“It was after the season, Dan [Snyder], Jay and I got together and we talked about the game plan because we’d made some changes on the coaching staff as well following the season,” Allen told CSN’s JP Finlay at the owners’ meetings in Arizona.

Gruden became the team’s head coach in 2014. His original five-year contract was set to expire after the 2018 season but now he is in the fold through 2020.

RELATED: NFL Mock Draft Version 6.0

Gruden’s record in Washington is 21-26-1, not the kind of record that normally has an organization rushing to extend a head coach. But after a 4-12 inaugural season, Gruden has led the Redskins to records of 9-7 and 8-7-1 the last two years. While by many standards that is a modest achievement, it marked the first back-to-back winning seasons in Washington since 1996-1997. The hope is that Gruden will keep them moving in the right direction.

The extension is likely to be popular in the locker room as players have come to like Gruden’s style.  

“His directness, his sarcasm and at the same time he gets his coaching point in but the guys do like his sense of humor as well,” said Allen. 

It’s not known if Gruden’s extension gives him more authority over personnel. His original deal gave him very little, with first Allen and then McCloughan having the final say in personnel selection and control over who makes the 53-man roster. Some NFL head coaches have final say in free agency acquisition and in the draft while many have control over who makes the 53.

MORE REDSKINS: 3 takeaways from talking to Allen

Gruden does have some informal influence when it comes to the draft.

“He’s got a big role,” said Allen. “First of all, he coordinates all the coaches’ reports and when we set the draft board, Jay will be up there. He watches every player who will be on the draft board and he will have an opinion.”

There is a power vacuum at Redskins Park with McCloughan gone. A new general manager won’t get hired until after the draft and the authority of that GM will have will be a matter of negotiation. It would not be surprising to see Gruden ending up with roster control.

Stay up to date on the Redskins! Rich Tandler covers the team 365 days a year. Like his Facebook page Facebook.com/TandlerCSN and follow him on Twitter @Rich_TandlerCSN.

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Need to Know: What is the Redskins' plan for QB Kirk Cousins?

Need to Know: What is the Redskins' plan for QB Kirk Cousins?

Here is what you need to know on this Tuesday, March 28, 30 days before the April 27 NFL draft.

Timeline

Days until:

—Offseason workouts begin (4/17) 20
—Redskins rookie camp (5/12) 45
—Redskins OTAs start (5/24) 57
—Franchise tag contract deadline (7/15) 109
—First Sunday of 2017 season (9/10) 157

Tuesday three and out

1. Maybe Bruce Allen and the Redskins have a master plan for saving the whole Kirk Cousins situation but right now it just looks like they’re stuck without a solution to paying $24 million to a quarterback who likely will be gone in a year. That’s money that could either be rolled over into future seasons if Cousins gets traded or used as a down payment on a long-term Cousins deal. Maybe there’s a master plan there somewhere but right now it looks an awful lot like the organization is just stumbling around in the dark, stubbing its toe while trying to find the light switch.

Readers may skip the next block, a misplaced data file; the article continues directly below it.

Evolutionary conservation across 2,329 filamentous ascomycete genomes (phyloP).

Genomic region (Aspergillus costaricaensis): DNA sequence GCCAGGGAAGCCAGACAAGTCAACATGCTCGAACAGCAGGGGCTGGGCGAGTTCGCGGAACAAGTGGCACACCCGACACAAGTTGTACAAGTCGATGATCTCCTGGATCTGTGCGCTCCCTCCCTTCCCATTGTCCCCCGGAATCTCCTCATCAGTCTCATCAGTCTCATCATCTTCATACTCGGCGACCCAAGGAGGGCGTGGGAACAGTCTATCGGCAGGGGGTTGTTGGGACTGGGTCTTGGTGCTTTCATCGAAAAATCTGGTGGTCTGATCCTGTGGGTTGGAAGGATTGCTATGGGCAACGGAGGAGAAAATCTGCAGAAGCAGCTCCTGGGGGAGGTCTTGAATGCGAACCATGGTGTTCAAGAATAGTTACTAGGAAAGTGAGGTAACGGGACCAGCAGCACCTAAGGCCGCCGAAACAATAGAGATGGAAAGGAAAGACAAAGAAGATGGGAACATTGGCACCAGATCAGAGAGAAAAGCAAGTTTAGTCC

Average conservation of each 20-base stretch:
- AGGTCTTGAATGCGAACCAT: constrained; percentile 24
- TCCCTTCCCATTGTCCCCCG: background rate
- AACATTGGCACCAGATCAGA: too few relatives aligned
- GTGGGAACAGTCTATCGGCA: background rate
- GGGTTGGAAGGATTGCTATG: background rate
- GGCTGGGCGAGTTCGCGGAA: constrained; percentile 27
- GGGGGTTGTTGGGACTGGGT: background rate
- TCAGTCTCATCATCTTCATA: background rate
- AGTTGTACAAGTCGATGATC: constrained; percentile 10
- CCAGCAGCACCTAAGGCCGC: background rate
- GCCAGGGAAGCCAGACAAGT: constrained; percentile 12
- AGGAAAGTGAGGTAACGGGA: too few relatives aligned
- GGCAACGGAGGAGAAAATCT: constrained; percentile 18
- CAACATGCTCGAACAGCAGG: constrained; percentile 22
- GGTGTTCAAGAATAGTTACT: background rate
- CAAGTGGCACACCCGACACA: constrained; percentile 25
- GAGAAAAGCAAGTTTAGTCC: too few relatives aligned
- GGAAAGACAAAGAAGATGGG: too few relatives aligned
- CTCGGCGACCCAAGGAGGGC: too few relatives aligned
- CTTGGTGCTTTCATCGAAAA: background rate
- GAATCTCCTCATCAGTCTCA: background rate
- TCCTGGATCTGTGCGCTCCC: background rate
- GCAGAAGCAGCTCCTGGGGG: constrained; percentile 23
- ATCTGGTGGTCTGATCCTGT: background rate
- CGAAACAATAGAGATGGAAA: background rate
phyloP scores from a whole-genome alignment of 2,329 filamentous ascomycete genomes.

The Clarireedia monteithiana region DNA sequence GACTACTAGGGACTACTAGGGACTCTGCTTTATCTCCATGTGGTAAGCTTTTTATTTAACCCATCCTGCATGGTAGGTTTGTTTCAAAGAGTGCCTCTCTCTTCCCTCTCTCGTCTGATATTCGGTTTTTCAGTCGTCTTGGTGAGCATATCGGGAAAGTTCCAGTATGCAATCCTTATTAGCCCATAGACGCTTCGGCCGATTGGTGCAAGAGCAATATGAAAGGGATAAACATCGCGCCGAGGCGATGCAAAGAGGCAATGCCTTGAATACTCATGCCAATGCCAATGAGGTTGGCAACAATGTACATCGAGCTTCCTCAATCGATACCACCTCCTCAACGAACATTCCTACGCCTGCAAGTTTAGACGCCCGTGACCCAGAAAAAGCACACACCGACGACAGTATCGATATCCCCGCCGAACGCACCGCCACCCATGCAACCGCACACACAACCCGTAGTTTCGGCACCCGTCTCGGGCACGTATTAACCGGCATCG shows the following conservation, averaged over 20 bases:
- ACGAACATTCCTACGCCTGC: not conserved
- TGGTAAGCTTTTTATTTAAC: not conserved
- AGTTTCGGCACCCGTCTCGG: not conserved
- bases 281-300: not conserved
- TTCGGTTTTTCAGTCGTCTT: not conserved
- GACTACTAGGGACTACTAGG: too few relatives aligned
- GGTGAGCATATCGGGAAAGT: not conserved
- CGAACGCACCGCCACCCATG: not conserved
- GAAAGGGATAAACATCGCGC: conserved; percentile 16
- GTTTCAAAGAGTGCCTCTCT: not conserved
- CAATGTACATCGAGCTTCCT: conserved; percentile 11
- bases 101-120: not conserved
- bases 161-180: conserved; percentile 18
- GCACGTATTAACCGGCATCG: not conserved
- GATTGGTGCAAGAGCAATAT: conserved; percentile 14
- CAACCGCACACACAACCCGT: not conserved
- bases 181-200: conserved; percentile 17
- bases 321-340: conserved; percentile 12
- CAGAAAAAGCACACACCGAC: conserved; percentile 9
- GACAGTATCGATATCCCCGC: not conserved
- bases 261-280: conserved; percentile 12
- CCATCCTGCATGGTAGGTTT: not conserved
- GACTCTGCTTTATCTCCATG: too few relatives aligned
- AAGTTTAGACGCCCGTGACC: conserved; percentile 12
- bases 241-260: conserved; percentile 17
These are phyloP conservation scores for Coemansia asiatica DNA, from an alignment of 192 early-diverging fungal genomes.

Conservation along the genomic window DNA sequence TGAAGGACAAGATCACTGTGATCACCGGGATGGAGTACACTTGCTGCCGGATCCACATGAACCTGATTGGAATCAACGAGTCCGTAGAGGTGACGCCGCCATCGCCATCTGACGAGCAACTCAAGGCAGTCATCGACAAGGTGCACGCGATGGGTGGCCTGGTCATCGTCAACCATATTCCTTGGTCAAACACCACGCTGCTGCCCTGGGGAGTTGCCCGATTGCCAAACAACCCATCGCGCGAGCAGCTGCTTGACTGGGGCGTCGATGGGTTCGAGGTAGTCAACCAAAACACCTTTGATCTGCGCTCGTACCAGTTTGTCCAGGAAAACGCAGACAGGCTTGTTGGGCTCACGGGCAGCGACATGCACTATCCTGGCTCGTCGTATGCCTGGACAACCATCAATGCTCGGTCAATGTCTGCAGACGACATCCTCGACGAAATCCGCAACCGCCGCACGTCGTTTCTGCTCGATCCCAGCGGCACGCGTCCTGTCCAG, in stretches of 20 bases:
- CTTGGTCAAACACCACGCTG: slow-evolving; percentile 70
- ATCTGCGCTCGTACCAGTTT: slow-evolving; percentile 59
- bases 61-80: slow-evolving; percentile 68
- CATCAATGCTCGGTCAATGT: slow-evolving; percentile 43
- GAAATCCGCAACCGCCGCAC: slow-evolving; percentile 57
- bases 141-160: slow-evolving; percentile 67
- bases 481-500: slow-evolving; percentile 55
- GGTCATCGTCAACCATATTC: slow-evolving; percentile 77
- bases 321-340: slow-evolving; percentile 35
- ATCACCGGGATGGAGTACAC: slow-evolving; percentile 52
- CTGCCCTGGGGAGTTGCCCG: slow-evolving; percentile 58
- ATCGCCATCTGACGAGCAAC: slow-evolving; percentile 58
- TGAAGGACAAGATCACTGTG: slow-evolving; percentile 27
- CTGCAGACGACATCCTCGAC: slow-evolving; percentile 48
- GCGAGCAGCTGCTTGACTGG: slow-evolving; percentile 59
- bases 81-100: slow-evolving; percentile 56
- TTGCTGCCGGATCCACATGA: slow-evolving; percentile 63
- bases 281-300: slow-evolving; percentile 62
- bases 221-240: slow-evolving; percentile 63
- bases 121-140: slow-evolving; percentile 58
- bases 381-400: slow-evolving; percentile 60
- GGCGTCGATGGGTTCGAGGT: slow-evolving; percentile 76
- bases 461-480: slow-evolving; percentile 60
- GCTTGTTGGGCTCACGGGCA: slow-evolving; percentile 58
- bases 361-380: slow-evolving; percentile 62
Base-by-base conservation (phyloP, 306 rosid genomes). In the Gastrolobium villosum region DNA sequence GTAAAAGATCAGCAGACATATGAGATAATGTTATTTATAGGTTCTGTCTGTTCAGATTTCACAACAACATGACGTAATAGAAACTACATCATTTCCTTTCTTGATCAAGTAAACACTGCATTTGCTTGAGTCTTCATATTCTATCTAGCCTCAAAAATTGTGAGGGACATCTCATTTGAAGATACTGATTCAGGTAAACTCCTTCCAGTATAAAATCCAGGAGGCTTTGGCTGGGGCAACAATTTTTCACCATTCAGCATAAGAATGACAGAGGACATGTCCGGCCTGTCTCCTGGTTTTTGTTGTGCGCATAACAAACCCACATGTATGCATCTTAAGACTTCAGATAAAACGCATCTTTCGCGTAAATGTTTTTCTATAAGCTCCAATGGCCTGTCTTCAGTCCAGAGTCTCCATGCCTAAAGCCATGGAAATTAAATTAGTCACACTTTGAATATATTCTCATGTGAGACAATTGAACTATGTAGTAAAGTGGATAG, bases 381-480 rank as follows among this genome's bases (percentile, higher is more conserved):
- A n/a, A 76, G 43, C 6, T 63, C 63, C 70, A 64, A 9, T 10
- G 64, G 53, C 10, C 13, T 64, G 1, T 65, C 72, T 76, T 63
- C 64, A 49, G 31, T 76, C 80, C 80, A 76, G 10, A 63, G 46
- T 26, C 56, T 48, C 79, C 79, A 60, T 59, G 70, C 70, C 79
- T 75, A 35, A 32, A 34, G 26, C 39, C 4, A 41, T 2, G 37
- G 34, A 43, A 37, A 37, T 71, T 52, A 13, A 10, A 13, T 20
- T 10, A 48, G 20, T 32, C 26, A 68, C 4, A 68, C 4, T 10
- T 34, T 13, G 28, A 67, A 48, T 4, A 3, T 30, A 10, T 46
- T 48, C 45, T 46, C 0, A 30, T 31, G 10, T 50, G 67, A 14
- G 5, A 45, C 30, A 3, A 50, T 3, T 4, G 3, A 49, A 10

2. WR Brian Quick will cost the Redskins less against the salary cap than they are paying him. That’s because his contract takes advantage of the minimum salary benefit. He gets the sixth-year minimum salary of $775,000 plus an $85,000 signing bonus, a total of $860,000. Because of the minimum salary and low signing bonus the CBA rules allow the team to essentially discount the cap hit for the contract down to $695,000. The rule is designed so that younger players are necessarily cheaper, at least when it comes to the salary cap.

RELATED: NFL Mock Draft Version 6.0

3. Allen hinted that the Redskins won’t necessarily hire a general manager after the draft. While talking to colleague JP Finlay he said, “We’ll talk about what we need after the draft from a staffing standpoint.” Not “we’ll search high and low for the best GM in the business” but that needs will be examined. It’s going to be interesting to see how it all shakes out.

And out—Allen didn’t have much to say when JP asked about the stadium project that was a hot topic a year or so ago, only confirming that talks are ongoing. The fact that he had so little to say, not even some platitudes about the desire to build a great environment for the fans. Reading between the lines, this makes me think that a deal is getting close and the less that is said about it at this point the better. Virginia governor Terry McAuliffe will be term limited out of office next January and the feeling is that he will want to leave a Redskins stadium deal as his legacy.

Stay up to date on the Redskins. Rich Tandler covers the team 365 days a year. Like his Facebook page Facebook.com/TandlerCSN and follow him on Twitter @Rich_TandlerCSN.